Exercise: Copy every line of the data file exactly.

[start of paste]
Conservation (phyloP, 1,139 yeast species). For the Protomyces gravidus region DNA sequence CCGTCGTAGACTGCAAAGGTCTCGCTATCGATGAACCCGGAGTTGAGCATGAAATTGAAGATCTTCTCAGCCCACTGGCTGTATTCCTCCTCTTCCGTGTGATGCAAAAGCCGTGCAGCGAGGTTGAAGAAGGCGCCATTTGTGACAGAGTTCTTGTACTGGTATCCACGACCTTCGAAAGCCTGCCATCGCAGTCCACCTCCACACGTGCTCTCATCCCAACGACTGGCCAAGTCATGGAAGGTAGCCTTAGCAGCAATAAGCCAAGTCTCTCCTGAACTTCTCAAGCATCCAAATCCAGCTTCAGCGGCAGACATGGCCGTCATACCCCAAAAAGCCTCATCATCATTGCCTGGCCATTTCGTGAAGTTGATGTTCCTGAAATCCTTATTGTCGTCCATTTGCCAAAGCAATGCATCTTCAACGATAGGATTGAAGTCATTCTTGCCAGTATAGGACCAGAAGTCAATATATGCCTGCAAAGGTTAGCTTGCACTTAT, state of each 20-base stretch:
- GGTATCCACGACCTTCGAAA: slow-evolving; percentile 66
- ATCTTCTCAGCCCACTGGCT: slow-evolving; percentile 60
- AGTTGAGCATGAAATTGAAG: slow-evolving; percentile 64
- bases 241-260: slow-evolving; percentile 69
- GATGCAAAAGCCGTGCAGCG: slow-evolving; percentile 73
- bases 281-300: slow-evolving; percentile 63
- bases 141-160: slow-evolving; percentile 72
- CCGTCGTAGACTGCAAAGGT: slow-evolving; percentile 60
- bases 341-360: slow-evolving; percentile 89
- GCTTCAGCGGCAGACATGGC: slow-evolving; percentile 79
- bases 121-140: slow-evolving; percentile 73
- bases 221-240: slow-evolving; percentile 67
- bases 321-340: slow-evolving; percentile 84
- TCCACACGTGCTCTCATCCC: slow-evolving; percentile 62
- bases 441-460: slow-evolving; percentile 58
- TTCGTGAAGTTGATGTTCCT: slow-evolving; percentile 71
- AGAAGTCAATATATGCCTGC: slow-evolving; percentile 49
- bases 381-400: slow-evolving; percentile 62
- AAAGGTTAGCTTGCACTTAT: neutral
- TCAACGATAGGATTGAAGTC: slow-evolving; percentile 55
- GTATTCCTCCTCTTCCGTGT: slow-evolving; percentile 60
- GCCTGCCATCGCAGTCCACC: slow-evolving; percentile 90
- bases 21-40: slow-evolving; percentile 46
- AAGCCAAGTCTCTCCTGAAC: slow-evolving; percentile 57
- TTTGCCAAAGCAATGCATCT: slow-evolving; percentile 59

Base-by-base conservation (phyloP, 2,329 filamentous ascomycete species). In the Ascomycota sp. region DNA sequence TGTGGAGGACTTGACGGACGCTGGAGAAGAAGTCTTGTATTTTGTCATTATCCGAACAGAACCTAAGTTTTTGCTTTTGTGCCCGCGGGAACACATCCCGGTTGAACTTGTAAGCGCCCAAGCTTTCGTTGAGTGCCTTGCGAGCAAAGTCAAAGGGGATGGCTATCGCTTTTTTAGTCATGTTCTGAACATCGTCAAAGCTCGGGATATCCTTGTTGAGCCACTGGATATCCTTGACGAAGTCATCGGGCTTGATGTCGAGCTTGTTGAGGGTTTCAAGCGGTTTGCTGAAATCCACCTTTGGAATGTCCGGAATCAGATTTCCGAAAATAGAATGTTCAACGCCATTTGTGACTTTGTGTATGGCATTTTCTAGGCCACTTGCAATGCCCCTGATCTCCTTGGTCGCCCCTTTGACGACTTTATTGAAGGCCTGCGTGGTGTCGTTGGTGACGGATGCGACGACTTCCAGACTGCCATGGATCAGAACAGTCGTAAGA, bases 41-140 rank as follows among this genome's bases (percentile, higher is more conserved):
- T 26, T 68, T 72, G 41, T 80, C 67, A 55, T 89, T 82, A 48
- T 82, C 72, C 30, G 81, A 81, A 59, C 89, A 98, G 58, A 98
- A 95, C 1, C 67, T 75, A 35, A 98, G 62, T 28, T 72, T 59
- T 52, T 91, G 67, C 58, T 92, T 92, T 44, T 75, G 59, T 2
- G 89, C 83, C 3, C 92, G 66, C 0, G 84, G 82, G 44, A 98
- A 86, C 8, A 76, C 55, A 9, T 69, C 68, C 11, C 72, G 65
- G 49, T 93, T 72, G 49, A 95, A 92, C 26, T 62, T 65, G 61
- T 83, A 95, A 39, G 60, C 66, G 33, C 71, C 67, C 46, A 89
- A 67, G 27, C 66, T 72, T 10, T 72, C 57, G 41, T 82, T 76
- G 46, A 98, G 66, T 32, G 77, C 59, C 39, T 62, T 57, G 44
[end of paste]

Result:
Conservation (phyloP, 1,139 yeast species). For the Protomyces gravidus region DNA sequence CCGTCGTAGACTGCAAAGGTCTCGCTATCGATGAACCCGGAGTTGAGCATGAAATTGAAGATCTTCTCAGCCCACTGGCTGTATTCCTCCTCTTCCGTGTGATGCAAAAGCCGTGCAGCGAGGTTGAAGAAGGCGCCATTTGTGACAGAGTTCTTGTACTGGTATCCACGACCTTCGAAAGCCTGCCATCGCAGTCCACCTCCACACGTGCTCTCATCCCAACGACTGGCCAAGTCATGGAAGGTAGCCTTAGCAGCAATAAGCCAAGTCTCTCCTGAACTTCTCAAGCATCCAAATCCAGCTTCAGCGGCAGACATGGCCGTCATACCCCAAAAAGCCTCATCATCATTGCCTGGCCATTTCGTGAAGTTGATGTTCCTGAAATCCTTATTGTCGTCCATTTGCCAAAGCAATGCATCTTCAACGATAGGATTGAAGTCATTCTTGCCAGTATAGGACCAGAAGTCAATATATGCCTGCAAAGGTTAGCTTGCACTTAT, state of each 20-base stretch:
- GGTATCCACGACCTTCGAAA: slow-evolving; percentile 66
- ATCTTCTCAGCCCACTGGCT: slow-evolving; percentile 60
- AGTTGAGCATGAAATTGAAG: slow-evolving; percentile 64
- bases 241-260: slow-evolving; percentile 69
- GATGCAAAAGCCGTGCAGCG: slow-evolving; percentile 73
- bases 281-300: slow-evolving; percentile 63
- bases 141-160: slow-evolving; percentile 72
- CCGTCGTAGACTGCAAAGGT: slow-evolving; percentile 60
- bases 341-360: slow-evolving; percentile 89
- GCTTCAGCGGCAGACATGGC: slow-evolving; percentile 79
- bases 121-140: slow-evolving; percentile 73
- bases 221-240: slow-evolving; percentile 67
- bases 321-340: slow-evolving; percentile 84
- TCCACACGTGCTCTCATCCC: slow-evolving; percentile 62
- bases 441-460: slow-evolving; percentile 58
- TTCGTGAAGTTGATGTTCCT: slow-evolving; percentile 71
- AGAAGTCAATATATGCCTGC: slow-evolving; percentile 49
- bases 381-400: slow-evolving; percentile 62
- AAAGGTTAGCTTGCACTTAT: neutral
- TCAACGATAGGATTGAAGTC: slow-evolving; percentile 55
- GTATTCCTCCTCTTCCGTGT: slow-evolving; percentile 60
- GCCTGCCATCGCAGTCCACC: slow-evolving; percentile 90
- bases 21-40: slow-evolving; percentile 46
- AAGCCAAGTCTCTCCTGAAC: slow-evolving; percentile 57
- TTTGCCAAAGCAATGCATCT: slow-evolving; percentile 59

Base-by-base conservation (phyloP, 2,329 filamentous ascomycete species). In the Ascomycota sp. region DNA sequence TGTGGAGGACTTGACGGACGCTGGAGAAGAAGTCTTGTATTTTGTCATTATCCGAACAGAACCTAAGTTTTTGCTTTTGTGCCCGCGGGAACACATCCCGGTTGAACTTGTAAGCGCCCAAGCTTTCGTTGAGTGCCTTGCGAGCAAAGTCAAAGGGGATGGCTATCGCTTTTTTAGTCATGTTCTGAACATCGTCAAAGCTCGGGATATCCTTGTTGAGCCACTGGATATCCTTGACGAAGTCATCGGGCTTGATGTCGAGCTTGTTGAGGGTTTCAAGCGGTTTGCTGAAATCCACCTTTGGAATGTCCGGAATCAGATTTCCGAAAATAGAATGTTCAACGCCATTTGTGACTTTGTGTATGGCATTTTCTAGGCCACTTGCAATGCCCCTGATCTCCTTGGTCGCCCCTTTGACGACTTTATTGAAGGCCTGCGTGGTGTCGTTGGTGACGGATGCGACGACTTCCAGACTGCCATGGATCAGAACAGTCGTAAGA, bases 41-140 rank as follows among this genome's bases (percentile, higher is more conserved):
- T 26, T 68, T 72, G 41, T 80, C 67, A 55, T 89, T 82, A 48
- T 82, C 72, C 30, G 81, A 81, A 59, C 89, A 98, G 58, A 98
- A 95, C 1, C 67, T 75, A 35, A 98, G 62, T 28, T 72, T 59
- T 52, T 91, G 67, C 58, T 92, T 92, T 44, T 75, G 59, T 2
- G 89, C 83, C 3, C 92, G 66, C 0, G 84, G 82, G 44, A 98
- A 86, C 8, A 76, C 55, A 9, T 69, C 68, C 11, C 72, G 65
- G 49, T 93, T 72, G 49, A 95, A 92, C 26, T 62, T 65, G 61
- T 83, A 95, A 39, G 60, C 66, G 33, C 71, C 67, C 46, A 89
- A 67, G 27, C 66, T 72, T 10, T 72, C 57, G 41, T 82, T 76
- G 46, A 98, G 66, T 32, G 77, C 59, C 39, T 62, T 57, G 44